Captain Nash takes load off - The Province

Vet all the fitter for diet during 0-0 tie vs. Seattle

By Marc Weber

Martin Nash has taken a bite out of brother Steve's diet plan and the results are mouthwatering.

Nash, the Vancouver Whitecaps' 34-year-old captain, shed 15 pounds this offseason, down to 160 on his 5-foot-11 frame.

Part of it relates to the Caps going year-round with their training, but Nash gives plenty of credit to his NBA all-star brother who, at 36, is a model of consistency and longevity in professional sports.

"Steve was talking to my wife because he knew if she got into the diet, I'd be into it," Nash said with a laugh. "No sugars, other than out of fruit or natural sugars. I'm staying away from wheat -- breads and pastas, I'm not eating any of that. Just a lot of veggies, chicken and veg.

"Steve's been doing it for a while and he's extremely fit and found he had a lot more energy. I've been finding that, too."

Nash played the full 90 minutes Saturday in a 0-0 friendly draw against Major League Soccer's Seattle Sounders at Swangard Stadium.

Aside from added pep, Nash says he feels quicker over four or five yards and has better endurance. He's hoping the improved fitness will translate into an injury-free season.

Last season, having played 69 straight games -- still shy of his club-best ironman mark of 77 -- Nash watched a Whitecaps home game as a spectator for the first time.

A hamstring pull forced the captain to the sideline for the final five regular-season games and he wasn't right in the playoffs, especially when it mattered most in the first-leg final against Montreal.

The bigger picture, of course, is the Whitecaps' move up to MLS -- North America's top tier -- in 2011.

"It's a little extra incentive," Nash said. "I want to keep playing. I want to play next year and the year after, and for as long as I can.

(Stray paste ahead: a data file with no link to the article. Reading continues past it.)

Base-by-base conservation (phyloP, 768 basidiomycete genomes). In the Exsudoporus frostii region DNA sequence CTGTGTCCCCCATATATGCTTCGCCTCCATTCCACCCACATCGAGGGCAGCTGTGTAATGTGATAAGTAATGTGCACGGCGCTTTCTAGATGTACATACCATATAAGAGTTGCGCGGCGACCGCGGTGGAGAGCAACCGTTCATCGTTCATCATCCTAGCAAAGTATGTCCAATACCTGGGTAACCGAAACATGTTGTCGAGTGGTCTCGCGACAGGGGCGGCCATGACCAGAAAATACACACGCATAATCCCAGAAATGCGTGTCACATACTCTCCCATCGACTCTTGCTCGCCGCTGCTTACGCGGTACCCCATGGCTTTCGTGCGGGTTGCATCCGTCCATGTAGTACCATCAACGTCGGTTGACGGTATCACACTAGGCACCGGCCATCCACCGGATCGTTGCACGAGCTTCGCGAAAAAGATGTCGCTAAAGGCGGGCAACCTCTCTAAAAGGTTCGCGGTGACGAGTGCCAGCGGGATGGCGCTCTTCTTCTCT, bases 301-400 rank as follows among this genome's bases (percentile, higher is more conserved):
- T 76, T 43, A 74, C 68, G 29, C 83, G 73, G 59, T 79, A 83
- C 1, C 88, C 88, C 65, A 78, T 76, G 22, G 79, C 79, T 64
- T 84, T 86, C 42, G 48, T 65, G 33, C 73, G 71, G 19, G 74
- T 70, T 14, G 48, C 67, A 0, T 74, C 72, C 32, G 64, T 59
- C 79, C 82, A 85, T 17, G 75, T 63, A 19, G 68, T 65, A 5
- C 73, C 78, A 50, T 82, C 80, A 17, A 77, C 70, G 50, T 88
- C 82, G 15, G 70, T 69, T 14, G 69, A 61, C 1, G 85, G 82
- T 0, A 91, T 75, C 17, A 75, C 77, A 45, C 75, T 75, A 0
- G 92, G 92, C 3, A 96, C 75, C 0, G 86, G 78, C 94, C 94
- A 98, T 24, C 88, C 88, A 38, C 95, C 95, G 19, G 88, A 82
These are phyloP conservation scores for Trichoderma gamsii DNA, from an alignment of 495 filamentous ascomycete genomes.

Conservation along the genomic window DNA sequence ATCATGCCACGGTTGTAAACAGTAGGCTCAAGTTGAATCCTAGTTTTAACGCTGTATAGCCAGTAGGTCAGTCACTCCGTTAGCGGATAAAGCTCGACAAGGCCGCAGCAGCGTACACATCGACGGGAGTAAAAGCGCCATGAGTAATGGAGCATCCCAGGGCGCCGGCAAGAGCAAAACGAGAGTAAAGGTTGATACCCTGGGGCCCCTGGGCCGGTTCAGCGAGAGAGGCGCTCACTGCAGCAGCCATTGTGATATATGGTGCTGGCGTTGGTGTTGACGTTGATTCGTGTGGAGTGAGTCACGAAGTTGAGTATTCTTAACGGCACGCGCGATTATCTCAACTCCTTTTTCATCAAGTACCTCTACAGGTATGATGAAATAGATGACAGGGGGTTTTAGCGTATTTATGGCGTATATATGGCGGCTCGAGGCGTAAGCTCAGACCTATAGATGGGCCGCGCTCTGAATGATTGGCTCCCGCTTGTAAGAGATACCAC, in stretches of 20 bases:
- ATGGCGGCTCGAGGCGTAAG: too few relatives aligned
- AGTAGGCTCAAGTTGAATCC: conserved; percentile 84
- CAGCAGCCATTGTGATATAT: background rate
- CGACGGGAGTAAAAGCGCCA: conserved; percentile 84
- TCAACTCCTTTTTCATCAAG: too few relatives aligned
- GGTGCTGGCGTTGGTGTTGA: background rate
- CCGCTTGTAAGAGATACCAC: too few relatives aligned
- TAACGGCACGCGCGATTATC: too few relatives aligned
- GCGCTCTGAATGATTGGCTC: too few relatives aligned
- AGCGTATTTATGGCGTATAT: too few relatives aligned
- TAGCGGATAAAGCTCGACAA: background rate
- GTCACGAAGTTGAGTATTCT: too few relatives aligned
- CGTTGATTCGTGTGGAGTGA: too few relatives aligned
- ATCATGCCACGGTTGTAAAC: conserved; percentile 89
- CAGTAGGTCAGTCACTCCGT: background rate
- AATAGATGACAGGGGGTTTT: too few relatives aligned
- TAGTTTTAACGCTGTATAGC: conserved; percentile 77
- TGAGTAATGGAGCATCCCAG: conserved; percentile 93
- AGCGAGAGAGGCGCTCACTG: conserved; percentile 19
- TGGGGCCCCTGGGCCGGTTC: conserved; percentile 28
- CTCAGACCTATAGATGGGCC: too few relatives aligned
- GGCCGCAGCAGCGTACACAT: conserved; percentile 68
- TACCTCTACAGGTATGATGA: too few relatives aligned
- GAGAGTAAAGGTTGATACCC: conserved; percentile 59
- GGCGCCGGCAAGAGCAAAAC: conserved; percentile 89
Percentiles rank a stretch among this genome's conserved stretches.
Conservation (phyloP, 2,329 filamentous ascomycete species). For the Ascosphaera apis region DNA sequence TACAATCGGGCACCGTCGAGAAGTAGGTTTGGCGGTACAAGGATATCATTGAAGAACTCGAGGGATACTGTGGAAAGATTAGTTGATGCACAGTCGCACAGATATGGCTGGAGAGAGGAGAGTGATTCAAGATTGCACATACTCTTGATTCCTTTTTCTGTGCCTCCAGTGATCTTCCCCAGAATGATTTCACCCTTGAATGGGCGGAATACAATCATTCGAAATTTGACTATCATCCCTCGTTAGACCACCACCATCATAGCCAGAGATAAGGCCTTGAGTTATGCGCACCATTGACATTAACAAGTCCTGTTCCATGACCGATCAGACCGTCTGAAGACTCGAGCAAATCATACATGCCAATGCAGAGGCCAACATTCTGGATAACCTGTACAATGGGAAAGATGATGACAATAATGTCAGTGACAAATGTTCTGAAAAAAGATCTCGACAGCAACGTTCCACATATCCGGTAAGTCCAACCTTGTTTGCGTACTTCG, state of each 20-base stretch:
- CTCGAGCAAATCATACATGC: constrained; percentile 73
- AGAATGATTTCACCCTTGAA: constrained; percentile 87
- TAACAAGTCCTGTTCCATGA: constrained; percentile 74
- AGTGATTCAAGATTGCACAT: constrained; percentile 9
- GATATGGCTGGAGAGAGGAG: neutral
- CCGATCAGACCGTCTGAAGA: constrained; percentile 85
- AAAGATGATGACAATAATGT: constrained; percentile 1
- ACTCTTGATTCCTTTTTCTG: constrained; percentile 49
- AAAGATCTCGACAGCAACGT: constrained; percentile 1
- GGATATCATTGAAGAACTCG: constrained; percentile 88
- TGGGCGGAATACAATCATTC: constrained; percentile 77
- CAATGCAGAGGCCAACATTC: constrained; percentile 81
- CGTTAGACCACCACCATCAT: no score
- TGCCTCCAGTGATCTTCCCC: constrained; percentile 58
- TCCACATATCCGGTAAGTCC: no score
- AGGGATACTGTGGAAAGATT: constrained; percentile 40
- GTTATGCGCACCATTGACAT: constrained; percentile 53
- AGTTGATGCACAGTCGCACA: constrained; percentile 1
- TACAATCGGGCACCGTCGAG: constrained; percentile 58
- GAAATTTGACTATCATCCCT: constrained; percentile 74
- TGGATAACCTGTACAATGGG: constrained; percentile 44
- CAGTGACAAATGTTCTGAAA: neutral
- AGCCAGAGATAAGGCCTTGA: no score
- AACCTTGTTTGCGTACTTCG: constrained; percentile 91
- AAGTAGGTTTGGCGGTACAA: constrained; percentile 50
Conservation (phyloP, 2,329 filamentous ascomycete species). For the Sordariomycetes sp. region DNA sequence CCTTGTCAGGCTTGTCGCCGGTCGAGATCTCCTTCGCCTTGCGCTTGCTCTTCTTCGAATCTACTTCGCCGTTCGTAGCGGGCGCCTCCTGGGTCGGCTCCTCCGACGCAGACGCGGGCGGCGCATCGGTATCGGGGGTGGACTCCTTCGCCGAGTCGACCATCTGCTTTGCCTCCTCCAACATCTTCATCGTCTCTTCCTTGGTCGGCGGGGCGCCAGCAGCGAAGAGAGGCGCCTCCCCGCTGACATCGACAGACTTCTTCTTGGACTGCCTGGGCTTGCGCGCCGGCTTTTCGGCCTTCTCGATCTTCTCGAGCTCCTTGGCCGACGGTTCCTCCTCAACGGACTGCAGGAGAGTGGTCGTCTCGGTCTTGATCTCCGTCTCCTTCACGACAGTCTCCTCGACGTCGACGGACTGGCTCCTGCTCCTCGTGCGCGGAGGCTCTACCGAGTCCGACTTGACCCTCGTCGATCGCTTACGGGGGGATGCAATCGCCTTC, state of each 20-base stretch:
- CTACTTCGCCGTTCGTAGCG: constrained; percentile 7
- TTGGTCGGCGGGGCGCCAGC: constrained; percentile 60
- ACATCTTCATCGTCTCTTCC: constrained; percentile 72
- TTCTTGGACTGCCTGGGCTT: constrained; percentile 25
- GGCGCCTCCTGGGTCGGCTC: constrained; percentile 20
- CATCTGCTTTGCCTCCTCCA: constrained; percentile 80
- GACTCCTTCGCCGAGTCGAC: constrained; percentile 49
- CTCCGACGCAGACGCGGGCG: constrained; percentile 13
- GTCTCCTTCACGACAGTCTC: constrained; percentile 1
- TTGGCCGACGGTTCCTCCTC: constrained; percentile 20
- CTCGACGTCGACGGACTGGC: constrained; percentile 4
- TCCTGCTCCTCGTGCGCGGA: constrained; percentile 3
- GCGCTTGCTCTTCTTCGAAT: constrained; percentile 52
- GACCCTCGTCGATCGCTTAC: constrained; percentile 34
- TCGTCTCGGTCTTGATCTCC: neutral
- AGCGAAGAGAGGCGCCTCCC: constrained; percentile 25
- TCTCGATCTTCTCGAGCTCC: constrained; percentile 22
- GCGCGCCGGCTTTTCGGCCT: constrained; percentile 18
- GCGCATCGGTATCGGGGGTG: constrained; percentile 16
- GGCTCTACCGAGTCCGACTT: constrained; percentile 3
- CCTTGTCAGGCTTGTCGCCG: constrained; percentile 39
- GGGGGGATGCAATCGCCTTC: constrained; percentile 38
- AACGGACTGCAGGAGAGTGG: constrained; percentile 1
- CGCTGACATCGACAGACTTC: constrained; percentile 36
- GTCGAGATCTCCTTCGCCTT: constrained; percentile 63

"Breaking down like that at the end of the season -- I don't want it to happen again."

There will be whispers, no doubt, that with Steve as part-owner of the MLS Whitecaps, Martin's roster spot, at least for a season, was all but assured.

It's a ridiculous notion to everyone involved. The stakes are so high for this franchise in year one. And the MLS model is such that higher-paid older players have to have an impact role, they can't just be spare parts.

From the club's perspective in 2010, their success is perhaps less reliant on Nash than any season since he returned to Vancouver in 2004.

That's not to say he won't be a major factor, but there are proven players to fill his spot, unlike last season when first-year midfielder Kenold Versailles ended up starting -- and struggling -- in the USL-1 final with Nash suspended.

Jonny Steele, 24, is a former Northern Ireland youth international who earned USL-1 MVP honours in 2008 with the Puerto Rico Islanders and was named to the all-league team again last season.

And Ricardo Sanchez, 27, comes to the Caps from the Minnesota Thunder where he tied for the USL-1 assists lead and made the all-league first team. He's a former youth international for Mexico.

Steele sat out Saturday's clash with a knee injury; Sanchez started and had a couple of promising moments of interplay with Nash.

"We are training more and more and harder and harder and getting players from different levels, so he needed to do something," head coach Teitur Thordarson said of Nash. "I think it's a great, great thing. It shows he wants to do what is necessary to stay in this.

"Martin, I look at him as quite outstanding when he is fit and healthy. He wasn't during the playoffs but it looks totally different now. He's running more, that's for sure."

Thordarson is salivating at the options he now has in the middle of the park, but he doesn't envision Nash, Steele and Sanchez sharing the field often.

That possibility does exist as both Steele and Sanchez are comfortable in a withdrawn striker role. More likely, though, one of the three will be the odd-man out to start each game.

Nash welcomes the new challenge to the every-minute, every-game role he's assumed for so long.

"It's good to have these options, we haven't had them in the past," Nash said. "Nothing's going to be given to you. It will be hard for the one who's left out from time to time but you've got to fight for it and try to keep your spot."

Older, but fitter, Nash thinks he's gained the energy needed for that battle, and future ones.
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